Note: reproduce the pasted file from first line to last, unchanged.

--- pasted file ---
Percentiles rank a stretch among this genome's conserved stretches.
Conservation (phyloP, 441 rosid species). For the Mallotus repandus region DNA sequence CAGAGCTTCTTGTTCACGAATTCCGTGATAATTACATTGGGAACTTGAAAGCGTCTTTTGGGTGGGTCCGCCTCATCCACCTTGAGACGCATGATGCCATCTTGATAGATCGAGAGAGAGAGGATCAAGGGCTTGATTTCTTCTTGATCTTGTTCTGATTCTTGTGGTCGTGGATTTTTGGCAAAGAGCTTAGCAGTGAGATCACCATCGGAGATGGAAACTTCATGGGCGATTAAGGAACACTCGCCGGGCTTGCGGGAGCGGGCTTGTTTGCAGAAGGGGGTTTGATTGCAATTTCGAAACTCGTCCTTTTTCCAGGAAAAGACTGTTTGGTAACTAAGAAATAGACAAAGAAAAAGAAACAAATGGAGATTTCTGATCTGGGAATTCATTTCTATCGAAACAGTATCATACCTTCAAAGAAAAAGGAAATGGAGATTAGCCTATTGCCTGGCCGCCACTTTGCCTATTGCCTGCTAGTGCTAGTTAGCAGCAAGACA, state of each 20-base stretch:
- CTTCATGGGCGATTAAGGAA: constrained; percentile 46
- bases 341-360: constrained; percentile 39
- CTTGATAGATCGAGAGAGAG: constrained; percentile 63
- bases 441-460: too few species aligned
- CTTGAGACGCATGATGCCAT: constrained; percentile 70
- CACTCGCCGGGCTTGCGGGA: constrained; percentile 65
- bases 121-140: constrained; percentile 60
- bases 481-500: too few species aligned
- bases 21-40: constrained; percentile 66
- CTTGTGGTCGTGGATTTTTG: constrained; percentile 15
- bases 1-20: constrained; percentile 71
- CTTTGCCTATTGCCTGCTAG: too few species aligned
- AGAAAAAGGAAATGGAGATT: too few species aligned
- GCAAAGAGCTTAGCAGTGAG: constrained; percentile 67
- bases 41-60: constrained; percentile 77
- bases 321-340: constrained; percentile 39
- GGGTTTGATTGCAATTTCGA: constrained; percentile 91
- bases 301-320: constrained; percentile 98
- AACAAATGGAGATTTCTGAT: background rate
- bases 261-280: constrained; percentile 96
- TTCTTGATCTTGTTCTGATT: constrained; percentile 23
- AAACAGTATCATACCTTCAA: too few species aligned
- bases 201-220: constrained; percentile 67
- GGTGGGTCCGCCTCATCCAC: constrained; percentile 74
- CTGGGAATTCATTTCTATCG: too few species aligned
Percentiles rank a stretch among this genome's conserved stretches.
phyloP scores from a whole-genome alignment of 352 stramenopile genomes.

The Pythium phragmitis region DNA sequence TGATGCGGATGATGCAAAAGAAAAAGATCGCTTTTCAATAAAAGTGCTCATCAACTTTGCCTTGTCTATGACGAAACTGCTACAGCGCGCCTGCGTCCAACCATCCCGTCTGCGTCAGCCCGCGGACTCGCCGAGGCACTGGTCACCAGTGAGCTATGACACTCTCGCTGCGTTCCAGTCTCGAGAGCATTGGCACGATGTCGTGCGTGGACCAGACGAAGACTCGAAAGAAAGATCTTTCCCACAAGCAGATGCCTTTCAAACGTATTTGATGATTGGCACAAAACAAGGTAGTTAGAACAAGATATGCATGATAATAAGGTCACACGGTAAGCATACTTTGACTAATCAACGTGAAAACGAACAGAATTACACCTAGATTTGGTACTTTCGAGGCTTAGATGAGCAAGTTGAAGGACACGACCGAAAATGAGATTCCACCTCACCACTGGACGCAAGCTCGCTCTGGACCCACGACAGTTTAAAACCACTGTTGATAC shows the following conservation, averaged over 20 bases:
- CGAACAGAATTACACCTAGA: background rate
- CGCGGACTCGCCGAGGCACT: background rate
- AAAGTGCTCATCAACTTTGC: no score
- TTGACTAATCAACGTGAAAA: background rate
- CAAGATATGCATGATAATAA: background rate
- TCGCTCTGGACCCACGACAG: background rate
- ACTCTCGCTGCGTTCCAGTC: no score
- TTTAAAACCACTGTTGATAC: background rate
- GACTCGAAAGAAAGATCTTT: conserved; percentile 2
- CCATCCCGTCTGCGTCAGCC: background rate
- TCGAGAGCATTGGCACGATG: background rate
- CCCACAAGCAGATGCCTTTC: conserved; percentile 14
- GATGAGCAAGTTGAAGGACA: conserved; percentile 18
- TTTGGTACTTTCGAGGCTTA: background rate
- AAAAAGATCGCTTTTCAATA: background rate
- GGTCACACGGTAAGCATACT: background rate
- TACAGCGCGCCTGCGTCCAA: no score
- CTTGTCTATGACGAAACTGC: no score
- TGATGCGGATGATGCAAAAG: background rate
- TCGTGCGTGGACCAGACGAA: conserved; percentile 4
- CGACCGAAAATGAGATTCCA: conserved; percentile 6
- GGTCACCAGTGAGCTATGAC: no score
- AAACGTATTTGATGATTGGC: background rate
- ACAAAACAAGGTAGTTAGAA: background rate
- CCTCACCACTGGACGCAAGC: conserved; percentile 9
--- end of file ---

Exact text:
Percentiles rank a stretch among this genome's conserved stretches.
Conservation (phyloP, 441 rosid species). For the Mallotus repandus region DNA sequence CAGAGCTTCTTGTTCACGAATTCCGTGATAATTACATTGGGAACTTGAAAGCGTCTTTTGGGTGGGTCCGCCTCATCCACCTTGAGACGCATGATGCCATCTTGATAGATCGAGAGAGAGAGGATCAAGGGCTTGATTTCTTCTTGATCTTGTTCTGATTCTTGTGGTCGTGGATTTTTGGCAAAGAGCTTAGCAGTGAGATCACCATCGGAGATGGAAACTTCATGGGCGATTAAGGAACACTCGCCGGGCTTGCGGGAGCGGGCTTGTTTGCAGAAGGGGGTTTGATTGCAATTTCGAAACTCGTCCTTTTTCCAGGAAAAGACTGTTTGGTAACTAAGAAATAGACAAAGAAAAAGAAACAAATGGAGATTTCTGATCTGGGAATTCATTTCTATCGAAACAGTATCATACCTTCAAAGAAAAAGGAAATGGAGATTAGCCTATTGCCTGGCCGCCACTTTGCCTATTGCCTGCTAGTGCTAGTTAGCAGCAAGACA, state of each 20-base stretch:
- CTTCATGGGCGATTAAGGAA: constrained; percentile 46
- bases 341-360: constrained; percentile 39
- CTTGATAGATCGAGAGAGAG: constrained; percentile 63
- bases 441-460: too few species aligned
- CTTGAGACGCATGATGCCAT: constrained; percentile 70
- CACTCGCCGGGCTTGCGGGA: constrained; percentile 65
- bases 121-140: constrained; percentile 60
- bases 481-500: too few species aligned
- bases 21-40: constrained; percentile 66
- CTTGTGGTCGTGGATTTTTG: constrained; percentile 15
- bases 1-20: constrained; percentile 71
- CTTTGCCTATTGCCTGCTAG: too few species aligned
- AGAAAAAGGAAATGGAGATT: too few species aligned
- GCAAAGAGCTTAGCAGTGAG: constrained; percentile 67
- bases 41-60: constrained; percentile 77
- bases 321-340: constrained; percentile 39
- GGGTTTGATTGCAATTTCGA: constrained; percentile 91
- bases 301-320: constrained; percentile 98
- AACAAATGGAGATTTCTGAT: background rate
- bases 261-280: constrained; percentile 96
- TTCTTGATCTTGTTCTGATT: constrained; percentile 23
- AAACAGTATCATACCTTCAA: too few species aligned
- bases 201-220: constrained; percentile 67
- GGTGGGTCCGCCTCATCCAC: constrained; percentile 74
- CTGGGAATTCATTTCTATCG: too few species aligned
Percentiles rank a stretch among this genome's conserved stretches.
phyloP scores from a whole-genome alignment of 352 stramenopile genomes.

The Pythium phragmitis region DNA sequence TGATGCGGATGATGCAAAAGAAAAAGATCGCTTTTCAATAAAAGTGCTCATCAACTTTGCCTTGTCTATGACGAAACTGCTACAGCGCGCCTGCGTCCAACCATCCCGTCTGCGTCAGCCCGCGGACTCGCCGAGGCACTGGTCACCAGTGAGCTATGACACTCTCGCTGCGTTCCAGTCTCGAGAGCATTGGCACGATGTCGTGCGTGGACCAGACGAAGACTCGAAAGAAAGATCTTTCCCACAAGCAGATGCCTTTCAAACGTATTTGATGATTGGCACAAAACAAGGTAGTTAGAACAAGATATGCATGATAATAAGGTCACACGGTAAGCATACTTTGACTAATCAACGTGAAAACGAACAGAATTACACCTAGATTTGGTACTTTCGAGGCTTAGATGAGCAAGTTGAAGGACACGACCGAAAATGAGATTCCACCTCACCACTGGACGCAAGCTCGCTCTGGACCCACGACAGTTTAAAACCACTGTTGATAC shows the following conservation, averaged over 20 bases:
- CGAACAGAATTACACCTAGA: background rate
- CGCGGACTCGCCGAGGCACT: background rate
- AAAGTGCTCATCAACTTTGC: no score
- TTGACTAATCAACGTGAAAA: background rate
- CAAGATATGCATGATAATAA: background rate
- TCGCTCTGGACCCACGACAG: background rate
- ACTCTCGCTGCGTTCCAGTC: no score
- TTTAAAACCACTGTTGATAC: background rate
- GACTCGAAAGAAAGATCTTT: conserved; percentile 2
- CCATCCCGTCTGCGTCAGCC: background rate
- TCGAGAGCATTGGCACGATG: background rate
- CCCACAAGCAGATGCCTTTC: conserved; percentile 14
- GATGAGCAAGTTGAAGGACA: conserved; percentile 18
- TTTGGTACTTTCGAGGCTTA: background rate
- AAAAAGATCGCTTTTCAATA: background rate
- GGTCACACGGTAAGCATACT: background rate
- TACAGCGCGCCTGCGTCCAA: no score
- CTTGTCTATGACGAAACTGC: no score
- TGATGCGGATGATGCAAAAG: background rate
- TCGTGCGTGGACCAGACGAA: conserved; percentile 4
- CGACCGAAAATGAGATTCCA: conserved; percentile 6
- GGTCACCAGTGAGCTATGAC: no score
- AAACGTATTTGATGATTGGC: background rate
- ACAAAACAAGGTAGTTAGAA: background rate
- CCTCACCACTGGACGCAAGC: conserved; percentile 9